Hundreds of firefighters have served the Flanders Fire Department since it was incorporated in 1948. But in all those decades, not a single one has served as long as ex-chief Michael DeNicolo.
As a teenager, Mr. DeNicolo, now 84, helped build the firehouse — literally brick by brick — when his father became one of the department’s founding members. While serving as chief in 1964, he helped fight back flames across swaths of land from Hampton Bays to East Quogue as the Pine Barrens burned.
As the official historian of the Flanders Fire Department, he created a wall in the firehouse devoted to the department’s history and adds new plaques and photos each year.
He no longer charges into burning buildings with fellow firefighters, but he still spends every week attending advisory committee and firefighter council meetings with the current chiefs.
“It’s hard to describe Mike,” said Flanders Fire Chief Joseph Petit. “He’s always a wealth of information and he’s got a great sense of humor … He’s liked by everybody. You couldn’t find anybody who could say a bad thing about him.”
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He’s an inspiration to the department, Chief Petit said. And last Wednesday was Mr. DeNicolo’s night.
The longtime member was honored at the firehouse as the first official 50-year member in the department’s history. He’s actually been there longer, more than 60 years in total, but was an inactive member for 10 years when he moved away from the area in the 1990s.
Decked out in his dress uniform, Mr. DeNicolo accepted gifts and plaques from local leaders and fellow firefighters at the catered dinner.
“The volunteer fire service is based on people like this,” said Eugene Perry Jr., director of the Firemen’s Association of the State of New York. Mr. Perry presented Mr. DeNicolo with a proclamation on behalf of the organization.
“It just means a lot to have these senior members around to instruct these younger kids,” he said.
Southampton Town Supervisor Anna Throne-Holst also attended and wrapped her arms around Mr. DeNicolo as she praised his determination and conviction to help his community.
“He’s just a stand-up gentleman,” she said. “He’s a sweetheart of a man.”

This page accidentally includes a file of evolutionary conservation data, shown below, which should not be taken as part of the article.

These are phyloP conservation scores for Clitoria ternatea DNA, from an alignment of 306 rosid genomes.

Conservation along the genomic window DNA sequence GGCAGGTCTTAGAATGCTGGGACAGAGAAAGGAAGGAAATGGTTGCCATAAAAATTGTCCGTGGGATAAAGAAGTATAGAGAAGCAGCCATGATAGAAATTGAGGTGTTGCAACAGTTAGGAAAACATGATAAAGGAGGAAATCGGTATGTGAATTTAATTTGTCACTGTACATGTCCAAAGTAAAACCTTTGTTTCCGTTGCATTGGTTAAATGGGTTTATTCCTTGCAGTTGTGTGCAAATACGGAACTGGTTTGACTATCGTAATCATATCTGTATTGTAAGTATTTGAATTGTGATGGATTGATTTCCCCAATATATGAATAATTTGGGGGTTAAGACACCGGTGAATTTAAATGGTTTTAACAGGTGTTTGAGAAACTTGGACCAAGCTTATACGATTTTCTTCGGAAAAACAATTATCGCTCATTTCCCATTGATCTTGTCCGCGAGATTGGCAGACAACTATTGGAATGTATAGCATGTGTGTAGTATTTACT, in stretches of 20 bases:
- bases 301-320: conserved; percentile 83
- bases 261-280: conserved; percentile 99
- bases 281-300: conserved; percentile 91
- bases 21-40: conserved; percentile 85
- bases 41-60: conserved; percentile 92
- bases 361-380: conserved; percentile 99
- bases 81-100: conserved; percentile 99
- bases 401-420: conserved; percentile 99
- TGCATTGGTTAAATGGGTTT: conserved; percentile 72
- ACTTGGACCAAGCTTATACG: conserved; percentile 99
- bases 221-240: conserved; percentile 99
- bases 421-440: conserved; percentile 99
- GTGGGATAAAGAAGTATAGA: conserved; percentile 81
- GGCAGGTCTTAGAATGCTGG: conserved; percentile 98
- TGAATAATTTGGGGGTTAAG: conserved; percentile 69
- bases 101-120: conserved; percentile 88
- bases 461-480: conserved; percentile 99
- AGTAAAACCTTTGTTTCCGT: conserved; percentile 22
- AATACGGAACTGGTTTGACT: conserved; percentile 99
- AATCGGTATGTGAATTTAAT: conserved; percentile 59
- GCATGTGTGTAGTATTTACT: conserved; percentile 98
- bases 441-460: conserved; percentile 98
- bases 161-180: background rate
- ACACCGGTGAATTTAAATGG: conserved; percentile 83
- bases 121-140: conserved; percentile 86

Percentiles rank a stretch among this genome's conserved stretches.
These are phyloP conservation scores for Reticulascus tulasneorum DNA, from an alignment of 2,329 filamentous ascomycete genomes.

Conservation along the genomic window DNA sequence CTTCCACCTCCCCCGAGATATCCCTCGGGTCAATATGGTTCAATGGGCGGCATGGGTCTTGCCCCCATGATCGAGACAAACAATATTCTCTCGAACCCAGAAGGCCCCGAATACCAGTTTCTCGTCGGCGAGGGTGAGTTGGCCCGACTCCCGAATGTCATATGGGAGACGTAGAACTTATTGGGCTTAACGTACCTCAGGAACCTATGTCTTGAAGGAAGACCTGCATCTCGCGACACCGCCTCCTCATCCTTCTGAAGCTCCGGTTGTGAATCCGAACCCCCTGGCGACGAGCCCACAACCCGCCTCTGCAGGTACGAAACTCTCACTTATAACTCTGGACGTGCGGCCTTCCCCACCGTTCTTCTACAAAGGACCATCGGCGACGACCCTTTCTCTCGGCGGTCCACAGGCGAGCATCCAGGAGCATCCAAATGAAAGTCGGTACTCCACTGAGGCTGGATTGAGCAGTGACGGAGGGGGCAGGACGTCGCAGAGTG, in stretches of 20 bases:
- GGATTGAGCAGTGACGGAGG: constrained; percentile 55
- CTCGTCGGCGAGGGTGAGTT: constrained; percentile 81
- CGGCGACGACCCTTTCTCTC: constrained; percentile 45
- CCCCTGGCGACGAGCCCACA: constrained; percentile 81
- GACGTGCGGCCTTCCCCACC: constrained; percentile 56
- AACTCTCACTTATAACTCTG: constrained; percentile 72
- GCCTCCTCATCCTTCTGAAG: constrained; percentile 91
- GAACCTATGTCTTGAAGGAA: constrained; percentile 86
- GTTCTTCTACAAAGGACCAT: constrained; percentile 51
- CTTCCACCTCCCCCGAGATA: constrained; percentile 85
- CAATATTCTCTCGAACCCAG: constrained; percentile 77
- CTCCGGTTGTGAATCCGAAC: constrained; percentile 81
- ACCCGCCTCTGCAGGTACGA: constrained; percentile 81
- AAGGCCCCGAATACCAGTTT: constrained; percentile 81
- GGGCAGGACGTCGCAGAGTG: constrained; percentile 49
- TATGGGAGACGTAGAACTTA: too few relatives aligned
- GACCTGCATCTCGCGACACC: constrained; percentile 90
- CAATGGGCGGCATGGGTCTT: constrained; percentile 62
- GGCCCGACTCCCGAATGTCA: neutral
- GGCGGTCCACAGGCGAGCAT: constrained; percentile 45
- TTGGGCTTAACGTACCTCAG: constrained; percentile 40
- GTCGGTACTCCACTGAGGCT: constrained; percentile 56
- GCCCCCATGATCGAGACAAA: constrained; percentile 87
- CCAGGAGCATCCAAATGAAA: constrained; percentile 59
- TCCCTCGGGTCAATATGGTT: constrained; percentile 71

Assemblyman Fred Thiele also lauded Mr. DeNicolo’s decades of service, calling him a “leader” for local firefighters.
Mr. DeNicolo wiped tears from his eyes as firefighter after firefighter approached the podium at the firehouse to speak, give him a firm handshake and then a hug. Members of the department saved up to give him a gift certificate to Foxwoods casino and presented his wife, Lorraine, with a bouquet of flowers.
“He means the world to us,” Chief Petit said. “In the fire department you learn to look up to senior members.”
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Mr. DeNicolo jokingly told the News-Review that he joined the department in 1949 just because it was a way for him to get out of school when a report of a fire came in. But since then, he said, it’s become a inseparable part of his life.
“For me, it was my love,” Mr. DeNicolo said, sitting next to his wife. “She came first, the fire department came second … It’s a camaraderie. It’s a brotherhood.”
He said he’s seen the department grow from a dozen men in 1949 to the 47-member department it is now. The equipment has changed and the training has become more intense for new firefighters. It’s a commitment, but one he never plans to give up.
“They’re going to have to lay me out,” he said with a laugh. “I’ve got that all planned. I’m having a fire department funeral.”
Caption: A picture hanging at the Flanders firehouse shows Michael DeNicolo when he was department chief.